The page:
Friday, January 6, 2012

How to Wipe a Computer

I find myself leaving another job in favor of a better job.  Has happened quite a bit recently.  I wonder what that says about the economy?

Anyway, I've got another laptop I need to wipe clean before I can turn it back into my previous employer.  I figure, while I'm doing it, I might as well write down the various techniques.  You may want to do this anytime you're turning in an old computer or recycling it or giving it away.  Who wants to leave all that personal information on a computer!?

There are basically two options, the preference will be up to you.



Option 1 is to wipe the entire hard drive including the OS and all the files on it.  This will make the computer completely unusable until someone else loads an OS.  The nice thing about this method is that (with the exception of overwriting) you can be pretty sure that none of your data is going to persist.  All you have to do is get an OS boot disk.  If you have a windows installation disk hanging around, this will work.  If you don't, you could get a pirate copy (since you won't really use it for the OS) (disclaimer: it's still technically illegal).  If you're not comfortable with that, you can always download a copy of Ubuntu and burn it to disk.  Ubuntu is an operating system like Windows or Mac, but it's totally free.
Either way, put the disk in the drive and reboot the computer.  At some point before the windows logo comes up, you should get a prompt to boot to the CD.  Do what it says to boot to the CD.  Then go through the process of installing the OS.  Most operating systems will come to a point asking you where you want to install the OS.  This screen will usually show you what partitions currently exist on your hard drive.  You should see your Windows partition and maybe some unused space.  Use the options on the screen to delete the Windows partition and select it for the installation destination.  At this point, you're pretty much done.  The partition has been deleted, so it would be pretty hard to get your data from the hard drive at this point.  If you want to be really sure, go ahead and install the new OS.  This will overwrite your data with new data making it very close to impossible to get your old data back, even for magicians like me.  If you want to really screw stuff up, power the PC off while it's copying files onto the hard drive.  Just pull the plug.  It won't hurt the hardware, but the software will be completely corrupted.  Whoever wants to use it after you will have to do some work to get it working again, which will further obscure your old data.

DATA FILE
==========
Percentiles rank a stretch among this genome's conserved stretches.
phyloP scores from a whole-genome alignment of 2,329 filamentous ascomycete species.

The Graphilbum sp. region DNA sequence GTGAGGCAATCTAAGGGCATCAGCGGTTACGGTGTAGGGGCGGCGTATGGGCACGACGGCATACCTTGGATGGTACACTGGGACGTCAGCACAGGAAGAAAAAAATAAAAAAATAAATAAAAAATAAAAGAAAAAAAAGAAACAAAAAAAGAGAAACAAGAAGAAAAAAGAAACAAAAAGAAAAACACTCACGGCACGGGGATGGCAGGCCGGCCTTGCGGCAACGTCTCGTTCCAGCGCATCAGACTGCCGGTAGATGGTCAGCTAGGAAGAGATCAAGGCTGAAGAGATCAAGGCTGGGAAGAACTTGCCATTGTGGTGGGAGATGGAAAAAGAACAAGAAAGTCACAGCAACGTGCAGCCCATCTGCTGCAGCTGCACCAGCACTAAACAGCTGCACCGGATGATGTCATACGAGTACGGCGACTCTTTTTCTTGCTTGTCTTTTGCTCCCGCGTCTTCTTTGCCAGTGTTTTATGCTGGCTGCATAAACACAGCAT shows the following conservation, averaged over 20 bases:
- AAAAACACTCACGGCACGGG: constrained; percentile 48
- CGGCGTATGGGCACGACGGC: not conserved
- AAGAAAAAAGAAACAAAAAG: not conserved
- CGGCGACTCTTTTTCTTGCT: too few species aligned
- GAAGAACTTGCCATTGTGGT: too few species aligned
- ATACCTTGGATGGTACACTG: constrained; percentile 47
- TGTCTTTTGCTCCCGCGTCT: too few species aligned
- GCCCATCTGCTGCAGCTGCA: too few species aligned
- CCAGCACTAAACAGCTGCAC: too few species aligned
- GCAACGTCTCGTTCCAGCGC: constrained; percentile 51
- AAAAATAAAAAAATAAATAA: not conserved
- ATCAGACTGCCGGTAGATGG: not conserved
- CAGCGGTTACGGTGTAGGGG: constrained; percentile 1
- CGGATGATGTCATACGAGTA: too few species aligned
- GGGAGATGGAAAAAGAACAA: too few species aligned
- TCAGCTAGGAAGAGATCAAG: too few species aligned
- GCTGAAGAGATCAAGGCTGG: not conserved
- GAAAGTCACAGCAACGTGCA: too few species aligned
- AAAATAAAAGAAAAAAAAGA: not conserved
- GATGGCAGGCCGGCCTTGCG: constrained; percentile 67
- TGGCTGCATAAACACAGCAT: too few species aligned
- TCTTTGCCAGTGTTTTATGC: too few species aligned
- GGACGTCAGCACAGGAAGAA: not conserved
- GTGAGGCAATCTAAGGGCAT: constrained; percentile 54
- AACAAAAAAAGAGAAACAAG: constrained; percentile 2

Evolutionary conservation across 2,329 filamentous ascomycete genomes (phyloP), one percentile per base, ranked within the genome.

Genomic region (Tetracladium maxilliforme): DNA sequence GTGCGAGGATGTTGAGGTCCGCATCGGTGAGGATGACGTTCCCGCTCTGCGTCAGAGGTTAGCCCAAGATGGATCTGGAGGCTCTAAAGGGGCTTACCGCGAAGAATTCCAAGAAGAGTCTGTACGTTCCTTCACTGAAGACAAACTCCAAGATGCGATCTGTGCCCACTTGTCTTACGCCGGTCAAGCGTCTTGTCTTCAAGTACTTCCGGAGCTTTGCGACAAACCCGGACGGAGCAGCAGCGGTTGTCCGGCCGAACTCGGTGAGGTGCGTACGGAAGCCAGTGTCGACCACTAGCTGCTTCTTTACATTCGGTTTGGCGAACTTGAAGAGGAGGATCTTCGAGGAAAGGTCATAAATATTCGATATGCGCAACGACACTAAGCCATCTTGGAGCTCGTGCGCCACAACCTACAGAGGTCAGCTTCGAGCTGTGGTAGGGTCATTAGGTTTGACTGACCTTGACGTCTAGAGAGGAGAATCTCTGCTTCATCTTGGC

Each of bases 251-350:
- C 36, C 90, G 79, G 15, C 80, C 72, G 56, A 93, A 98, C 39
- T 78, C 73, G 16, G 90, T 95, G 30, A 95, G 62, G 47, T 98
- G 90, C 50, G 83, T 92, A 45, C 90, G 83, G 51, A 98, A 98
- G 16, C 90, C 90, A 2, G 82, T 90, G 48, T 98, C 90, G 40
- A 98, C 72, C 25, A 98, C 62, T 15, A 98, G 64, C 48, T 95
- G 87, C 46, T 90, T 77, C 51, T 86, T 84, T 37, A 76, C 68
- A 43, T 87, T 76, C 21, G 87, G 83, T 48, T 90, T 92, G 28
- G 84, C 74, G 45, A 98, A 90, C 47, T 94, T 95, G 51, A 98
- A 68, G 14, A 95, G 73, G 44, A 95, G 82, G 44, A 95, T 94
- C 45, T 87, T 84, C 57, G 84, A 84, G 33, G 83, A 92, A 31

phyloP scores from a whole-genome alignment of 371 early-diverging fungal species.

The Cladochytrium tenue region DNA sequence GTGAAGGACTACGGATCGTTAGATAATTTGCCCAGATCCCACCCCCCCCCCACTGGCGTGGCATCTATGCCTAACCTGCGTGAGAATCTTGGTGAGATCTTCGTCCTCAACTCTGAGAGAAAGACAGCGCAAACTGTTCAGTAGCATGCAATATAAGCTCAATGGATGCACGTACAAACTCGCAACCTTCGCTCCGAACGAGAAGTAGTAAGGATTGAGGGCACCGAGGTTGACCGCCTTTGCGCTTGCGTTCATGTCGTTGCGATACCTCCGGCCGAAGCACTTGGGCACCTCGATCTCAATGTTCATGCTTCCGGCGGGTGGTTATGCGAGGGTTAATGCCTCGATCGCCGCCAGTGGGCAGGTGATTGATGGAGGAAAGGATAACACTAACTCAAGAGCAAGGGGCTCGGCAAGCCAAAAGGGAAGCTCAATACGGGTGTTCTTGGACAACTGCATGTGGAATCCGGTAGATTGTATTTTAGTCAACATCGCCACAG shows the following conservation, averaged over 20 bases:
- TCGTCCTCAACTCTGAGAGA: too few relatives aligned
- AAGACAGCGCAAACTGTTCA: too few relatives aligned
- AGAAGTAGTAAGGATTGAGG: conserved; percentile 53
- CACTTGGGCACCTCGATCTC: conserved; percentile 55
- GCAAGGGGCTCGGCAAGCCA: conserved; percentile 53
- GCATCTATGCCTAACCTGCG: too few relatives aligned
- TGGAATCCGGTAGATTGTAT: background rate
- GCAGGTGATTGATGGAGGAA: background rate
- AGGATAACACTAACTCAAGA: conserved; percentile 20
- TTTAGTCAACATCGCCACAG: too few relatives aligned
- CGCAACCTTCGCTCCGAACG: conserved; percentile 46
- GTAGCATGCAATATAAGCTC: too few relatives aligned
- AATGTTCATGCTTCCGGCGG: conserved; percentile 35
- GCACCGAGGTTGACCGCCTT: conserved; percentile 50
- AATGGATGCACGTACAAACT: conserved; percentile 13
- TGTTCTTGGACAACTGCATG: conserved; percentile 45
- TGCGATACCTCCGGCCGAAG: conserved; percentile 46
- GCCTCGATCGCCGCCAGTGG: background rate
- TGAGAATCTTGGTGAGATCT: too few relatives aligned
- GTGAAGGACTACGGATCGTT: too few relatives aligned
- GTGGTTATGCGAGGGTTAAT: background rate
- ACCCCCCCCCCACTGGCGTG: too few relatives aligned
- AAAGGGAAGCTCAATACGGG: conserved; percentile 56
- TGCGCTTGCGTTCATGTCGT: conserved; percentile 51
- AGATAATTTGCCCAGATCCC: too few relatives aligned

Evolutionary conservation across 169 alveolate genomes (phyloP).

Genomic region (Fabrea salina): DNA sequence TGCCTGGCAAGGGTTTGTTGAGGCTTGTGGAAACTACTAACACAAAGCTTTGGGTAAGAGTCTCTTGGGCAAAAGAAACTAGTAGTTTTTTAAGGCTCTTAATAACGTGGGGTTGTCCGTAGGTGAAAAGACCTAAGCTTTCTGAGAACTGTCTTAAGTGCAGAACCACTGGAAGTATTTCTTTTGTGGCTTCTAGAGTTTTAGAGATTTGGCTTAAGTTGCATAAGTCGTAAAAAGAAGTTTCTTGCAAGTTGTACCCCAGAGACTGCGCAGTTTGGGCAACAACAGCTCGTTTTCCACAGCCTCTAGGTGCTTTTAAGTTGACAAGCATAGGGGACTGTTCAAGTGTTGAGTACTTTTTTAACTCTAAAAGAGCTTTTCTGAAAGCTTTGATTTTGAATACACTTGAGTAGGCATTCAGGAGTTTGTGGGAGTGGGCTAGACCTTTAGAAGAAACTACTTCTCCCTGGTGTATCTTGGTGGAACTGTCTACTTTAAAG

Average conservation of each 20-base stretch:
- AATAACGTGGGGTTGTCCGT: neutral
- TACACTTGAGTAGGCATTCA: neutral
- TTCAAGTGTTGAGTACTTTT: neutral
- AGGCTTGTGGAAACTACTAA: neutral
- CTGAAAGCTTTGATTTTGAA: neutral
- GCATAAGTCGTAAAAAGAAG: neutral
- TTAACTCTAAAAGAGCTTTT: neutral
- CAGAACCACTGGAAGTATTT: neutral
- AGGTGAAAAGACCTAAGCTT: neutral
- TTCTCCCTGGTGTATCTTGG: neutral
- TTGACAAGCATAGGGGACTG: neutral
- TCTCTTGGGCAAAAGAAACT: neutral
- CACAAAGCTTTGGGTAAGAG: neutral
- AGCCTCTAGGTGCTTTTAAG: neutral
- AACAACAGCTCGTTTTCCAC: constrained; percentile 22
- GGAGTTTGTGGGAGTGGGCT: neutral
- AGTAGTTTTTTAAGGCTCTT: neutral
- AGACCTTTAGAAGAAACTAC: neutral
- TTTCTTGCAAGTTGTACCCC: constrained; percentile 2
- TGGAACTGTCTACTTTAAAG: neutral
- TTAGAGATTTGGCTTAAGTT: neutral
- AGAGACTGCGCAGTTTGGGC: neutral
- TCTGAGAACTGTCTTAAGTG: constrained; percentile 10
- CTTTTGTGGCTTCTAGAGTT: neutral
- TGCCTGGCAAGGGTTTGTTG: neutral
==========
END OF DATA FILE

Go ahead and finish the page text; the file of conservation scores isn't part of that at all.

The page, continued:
Option 2 is to uninstall all your programs and delete your username and profile.  This one doesn't guarantee your data will be as hidden.  Basically go into the control panel and uninstall everything you remember installing.  You don't have to uninstall everything, since some things are required for the computer to function properly.  Obviously, you need to move your documents and other stuff from this computer to another computer you'll be keeping.  If that means copying to an external hard drive, that would work as well.
After you've uninstalled everything, go create yourself a new account.  This is pretty easy.  Just go into the control panel under users and create a new account.  Make it an administrator if you can.  Once you're done  with that, reboot your computer.  When the logon screen comes up, logon as the new user you created.  Then go into the control panel and delete your old user account.
To be doubly sure everything is deleted, go to the system properties dialog box.  In Windows Vista/7, you can find this by opening the start menu and typing 'environment variables'.  This should open a dialog box showing you a couple of options.  In the middle, there should be a section called 'User Profiles'.  Click the 'Settings' button there and you should be presented with a list of profiles on the computer.  Go ahead and select your old username (if it's still there) and click the delete button.  You can also delete any of the other profiles (except the Default Profile).  Shutdown your computer and you're done.  It's as clean as it will be without resorting to option 1.